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Brand Name Stocks

One of the basic tenets of effective marketing is the creation of a “brand”.  An entire industry is dedicated to building brand images for companies and defending them from imitators and competitors.  A strategically managed brand can create perceived quality and emotional attachment, generating added value for a company or product, and pricing power.  Creating a brand is generally a carefully crafted process, but there are times that it can take on a life of its own.

The stock market seems to have some internal “branding” going on, as well.  Prompted by heightened attention from some in the financial media, a group of stocks have been tagged in a way that provides instantaneous recognition.  Known at the “FAANG’s”, the group includes Facebook, Amazon, Apple, Netflix, and Google.  They have drawn so much attention partly due to the fact that many consider them disruptive technology companies that are transforming their industry and others.  Each of the group has been an innovator in their industry, creating dominate market share in the process.  That industry dominance, combined with strong growth and high profit margins, have created substantial market capitalizations.  If you add Microsoft to the group, these few stocks comprise more than 16% of the S&P 500 index and more than 28% of the Russell 1000 Growth Index.

There is a growing body of research focused on the market dominance of this group.  Studies by Jim Bianco and Bank of America  have concluded that these stocks are responsible for all of the market return since November 2017.  Bianco has the group up 2.66% over that time compared to the S&P 500 index return of 2.26%, meaning that the remaining 494 stocks on the index collectively declined by 0.40%.  The BofA study has the top 10 stocks on the index contributing even more, accounting for 122% of the S&P 500 index return since the beginning of this year.  Somewhat troubling is the fact that several of these stocks, notably Amazon and Netflix, trade at extremely high price to earnings ratios, even when taking their higher growth rates into account.  Those extended valuation measures create an additional level of risk over and above the risk associated with their concentrated weightings in the index.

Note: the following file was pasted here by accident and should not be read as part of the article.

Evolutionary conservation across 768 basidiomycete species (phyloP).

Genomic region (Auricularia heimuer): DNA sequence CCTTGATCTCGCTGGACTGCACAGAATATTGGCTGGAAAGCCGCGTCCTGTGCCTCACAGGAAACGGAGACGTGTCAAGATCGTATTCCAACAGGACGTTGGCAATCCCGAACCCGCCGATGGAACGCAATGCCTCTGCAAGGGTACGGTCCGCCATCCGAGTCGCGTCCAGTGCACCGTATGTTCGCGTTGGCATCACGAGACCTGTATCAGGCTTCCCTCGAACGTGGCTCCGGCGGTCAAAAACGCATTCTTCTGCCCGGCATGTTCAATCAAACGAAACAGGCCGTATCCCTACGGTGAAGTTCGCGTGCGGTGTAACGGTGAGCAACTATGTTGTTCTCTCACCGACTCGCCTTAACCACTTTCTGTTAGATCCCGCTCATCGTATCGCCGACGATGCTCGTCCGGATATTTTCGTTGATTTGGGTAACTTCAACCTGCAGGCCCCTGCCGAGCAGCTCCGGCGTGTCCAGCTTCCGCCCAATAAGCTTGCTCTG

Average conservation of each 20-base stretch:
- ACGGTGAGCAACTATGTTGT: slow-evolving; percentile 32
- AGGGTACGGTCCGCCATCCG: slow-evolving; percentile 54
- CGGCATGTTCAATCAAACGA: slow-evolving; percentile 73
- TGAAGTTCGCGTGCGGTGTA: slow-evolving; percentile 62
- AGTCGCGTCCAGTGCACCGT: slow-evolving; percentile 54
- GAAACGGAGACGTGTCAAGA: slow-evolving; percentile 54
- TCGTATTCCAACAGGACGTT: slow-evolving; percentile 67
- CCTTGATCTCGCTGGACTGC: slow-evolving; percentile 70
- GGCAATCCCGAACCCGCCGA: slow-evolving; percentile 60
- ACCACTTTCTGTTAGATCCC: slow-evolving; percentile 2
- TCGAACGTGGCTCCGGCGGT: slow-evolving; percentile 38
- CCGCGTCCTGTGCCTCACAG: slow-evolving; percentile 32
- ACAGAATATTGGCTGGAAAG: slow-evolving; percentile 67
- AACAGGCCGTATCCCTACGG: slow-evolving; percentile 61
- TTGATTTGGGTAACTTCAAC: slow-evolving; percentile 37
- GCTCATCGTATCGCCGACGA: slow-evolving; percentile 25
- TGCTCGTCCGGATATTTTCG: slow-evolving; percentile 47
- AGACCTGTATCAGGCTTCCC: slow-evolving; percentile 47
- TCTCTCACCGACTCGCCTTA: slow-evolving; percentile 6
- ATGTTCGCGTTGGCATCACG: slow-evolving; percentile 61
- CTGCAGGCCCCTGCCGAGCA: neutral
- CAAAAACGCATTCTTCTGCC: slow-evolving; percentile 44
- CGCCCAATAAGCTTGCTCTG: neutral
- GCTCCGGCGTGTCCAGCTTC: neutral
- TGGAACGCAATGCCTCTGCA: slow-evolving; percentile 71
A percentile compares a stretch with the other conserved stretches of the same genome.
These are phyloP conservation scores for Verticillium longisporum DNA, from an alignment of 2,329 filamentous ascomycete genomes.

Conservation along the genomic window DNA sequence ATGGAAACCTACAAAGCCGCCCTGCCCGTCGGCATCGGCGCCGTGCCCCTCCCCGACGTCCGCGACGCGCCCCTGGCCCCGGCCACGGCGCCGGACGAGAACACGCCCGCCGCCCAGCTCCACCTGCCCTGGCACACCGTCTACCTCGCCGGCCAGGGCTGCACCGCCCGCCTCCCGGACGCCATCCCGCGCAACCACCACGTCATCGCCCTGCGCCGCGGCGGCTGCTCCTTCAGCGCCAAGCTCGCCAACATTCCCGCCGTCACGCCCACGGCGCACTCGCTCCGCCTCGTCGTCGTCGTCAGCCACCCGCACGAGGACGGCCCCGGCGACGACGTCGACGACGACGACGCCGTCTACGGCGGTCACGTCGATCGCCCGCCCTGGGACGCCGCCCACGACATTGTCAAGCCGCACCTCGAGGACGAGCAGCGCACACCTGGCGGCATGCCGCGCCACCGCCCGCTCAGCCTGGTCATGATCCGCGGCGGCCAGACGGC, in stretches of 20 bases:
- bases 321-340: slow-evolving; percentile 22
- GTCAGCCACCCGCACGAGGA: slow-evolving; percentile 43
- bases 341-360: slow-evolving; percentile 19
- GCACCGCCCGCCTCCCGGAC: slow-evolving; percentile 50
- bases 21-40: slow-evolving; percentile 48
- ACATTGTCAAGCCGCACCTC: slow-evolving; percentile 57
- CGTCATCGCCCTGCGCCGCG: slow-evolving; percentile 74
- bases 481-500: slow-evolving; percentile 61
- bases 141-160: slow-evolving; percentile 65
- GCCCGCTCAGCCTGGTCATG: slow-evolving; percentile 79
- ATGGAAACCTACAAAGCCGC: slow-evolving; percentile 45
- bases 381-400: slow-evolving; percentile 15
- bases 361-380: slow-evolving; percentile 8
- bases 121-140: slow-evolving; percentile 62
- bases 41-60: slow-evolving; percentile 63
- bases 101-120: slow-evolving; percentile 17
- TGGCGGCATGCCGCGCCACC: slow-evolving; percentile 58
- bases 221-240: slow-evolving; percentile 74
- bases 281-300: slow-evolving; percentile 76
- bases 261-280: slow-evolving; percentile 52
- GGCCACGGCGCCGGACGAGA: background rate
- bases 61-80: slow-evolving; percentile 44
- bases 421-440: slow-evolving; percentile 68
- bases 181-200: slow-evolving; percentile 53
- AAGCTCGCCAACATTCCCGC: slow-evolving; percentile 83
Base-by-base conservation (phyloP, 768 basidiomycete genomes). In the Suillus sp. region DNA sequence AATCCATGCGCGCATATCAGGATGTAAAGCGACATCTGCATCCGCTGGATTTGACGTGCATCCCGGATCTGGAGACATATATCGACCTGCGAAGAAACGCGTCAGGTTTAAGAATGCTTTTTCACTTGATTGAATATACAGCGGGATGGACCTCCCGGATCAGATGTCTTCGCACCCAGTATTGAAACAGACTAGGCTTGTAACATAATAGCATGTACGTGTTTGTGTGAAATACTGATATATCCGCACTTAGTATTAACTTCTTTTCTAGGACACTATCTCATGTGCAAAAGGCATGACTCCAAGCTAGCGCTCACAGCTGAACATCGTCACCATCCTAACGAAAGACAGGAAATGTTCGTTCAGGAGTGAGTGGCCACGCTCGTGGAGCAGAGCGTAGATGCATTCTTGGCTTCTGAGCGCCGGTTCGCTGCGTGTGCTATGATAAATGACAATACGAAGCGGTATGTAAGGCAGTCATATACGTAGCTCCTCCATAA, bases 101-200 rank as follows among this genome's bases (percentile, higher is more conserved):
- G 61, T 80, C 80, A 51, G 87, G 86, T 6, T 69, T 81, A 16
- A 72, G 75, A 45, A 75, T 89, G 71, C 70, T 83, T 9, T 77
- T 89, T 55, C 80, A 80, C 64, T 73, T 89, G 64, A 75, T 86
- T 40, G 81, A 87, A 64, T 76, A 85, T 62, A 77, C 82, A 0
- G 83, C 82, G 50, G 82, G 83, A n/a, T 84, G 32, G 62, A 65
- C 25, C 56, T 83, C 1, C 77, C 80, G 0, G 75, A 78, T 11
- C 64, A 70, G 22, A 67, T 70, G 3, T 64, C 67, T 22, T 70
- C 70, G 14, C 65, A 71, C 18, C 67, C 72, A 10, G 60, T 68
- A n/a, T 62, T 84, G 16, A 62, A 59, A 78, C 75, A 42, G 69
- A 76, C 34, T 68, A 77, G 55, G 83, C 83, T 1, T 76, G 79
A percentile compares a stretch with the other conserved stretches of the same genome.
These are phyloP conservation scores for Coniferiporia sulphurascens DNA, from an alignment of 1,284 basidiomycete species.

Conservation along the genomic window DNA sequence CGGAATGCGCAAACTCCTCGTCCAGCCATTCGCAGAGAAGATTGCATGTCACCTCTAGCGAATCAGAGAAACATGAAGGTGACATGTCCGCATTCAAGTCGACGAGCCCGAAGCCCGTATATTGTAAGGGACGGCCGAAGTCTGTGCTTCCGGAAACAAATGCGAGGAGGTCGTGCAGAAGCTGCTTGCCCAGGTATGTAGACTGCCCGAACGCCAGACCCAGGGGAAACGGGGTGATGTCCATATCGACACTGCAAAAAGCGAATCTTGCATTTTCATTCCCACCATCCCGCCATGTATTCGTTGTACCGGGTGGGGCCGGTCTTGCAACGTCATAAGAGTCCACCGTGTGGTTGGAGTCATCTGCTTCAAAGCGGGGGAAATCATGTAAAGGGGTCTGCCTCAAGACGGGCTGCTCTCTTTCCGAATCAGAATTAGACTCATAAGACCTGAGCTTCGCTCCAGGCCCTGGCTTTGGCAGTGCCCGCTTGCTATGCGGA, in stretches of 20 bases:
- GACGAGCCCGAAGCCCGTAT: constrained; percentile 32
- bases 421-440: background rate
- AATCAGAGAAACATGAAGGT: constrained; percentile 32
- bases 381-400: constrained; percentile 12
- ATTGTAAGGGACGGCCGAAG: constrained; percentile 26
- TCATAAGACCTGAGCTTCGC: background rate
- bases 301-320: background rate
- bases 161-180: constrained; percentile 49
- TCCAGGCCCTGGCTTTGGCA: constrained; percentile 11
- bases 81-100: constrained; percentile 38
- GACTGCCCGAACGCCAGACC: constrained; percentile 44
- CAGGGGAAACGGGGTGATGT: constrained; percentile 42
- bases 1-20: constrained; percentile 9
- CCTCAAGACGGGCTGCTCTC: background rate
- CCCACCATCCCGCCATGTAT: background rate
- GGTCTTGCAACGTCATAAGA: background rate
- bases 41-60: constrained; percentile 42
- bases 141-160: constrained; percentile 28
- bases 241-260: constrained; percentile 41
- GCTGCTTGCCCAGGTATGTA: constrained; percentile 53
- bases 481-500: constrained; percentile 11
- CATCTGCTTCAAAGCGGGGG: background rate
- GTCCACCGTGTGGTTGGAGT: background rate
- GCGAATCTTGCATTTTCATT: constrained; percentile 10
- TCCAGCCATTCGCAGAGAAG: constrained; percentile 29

This branding and market dominance is not just limited to US stocks.  Arcus research analyst Peter Tasker adds the “BATS” to the “FAANG’s” with the addition of Baidu, Alibaba, Tencent, and Samsung, another group with dominate weightings in their respective indices.  Together they have a market cap approaching the size of the Japanese stock market, the third-largest in the world, and have driven returns on the global indices, pushing the MSCI World Stock Index up 1.61%, while every other stock on the index subtracted 1.07% from the index return.

It is easy for investors to become enamored with these brand name stocks as they continue to perform well.  Their dominant market capitalizations insure that they will continue to receive a steady flow of new investor dollars from index investors, despite some lofty valuations.  But the outsized contribution to performance by a narrow group of stocks often precedes a market top.  We have seen this happen before, just think back to the “Nifty Fifty” or the “dot coms”, and experience tells us that it does not end well.

Students of market history know that the reliance on a narrow group of stocks cannot be sustained over a long period of time.  Growth and profitability can be difficult to sustain as new innovators arise, or as more traditional competitors adapt.  It is interesting to note that the recent entry of Amazon into some industries has been met with great fanfare, but at the same time existing industry players have rolled out initiatives directly targeted at the Amazon offering.  This robust competitiveness has the potential to drive long-term market performance beyond the brand name stocks themselves.

Our focus is, as it has always been, is to search for companies that have the potential for long-term sustainable growth with valuation levels that provide investors with a reasonable return expectation.  Our diversified portfolios include representative weightings in the brand-name stocks combined with holdings beyond the brand  that can contribute to long-term sustainable returns.

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Sincerely,
Daniel A. Morris

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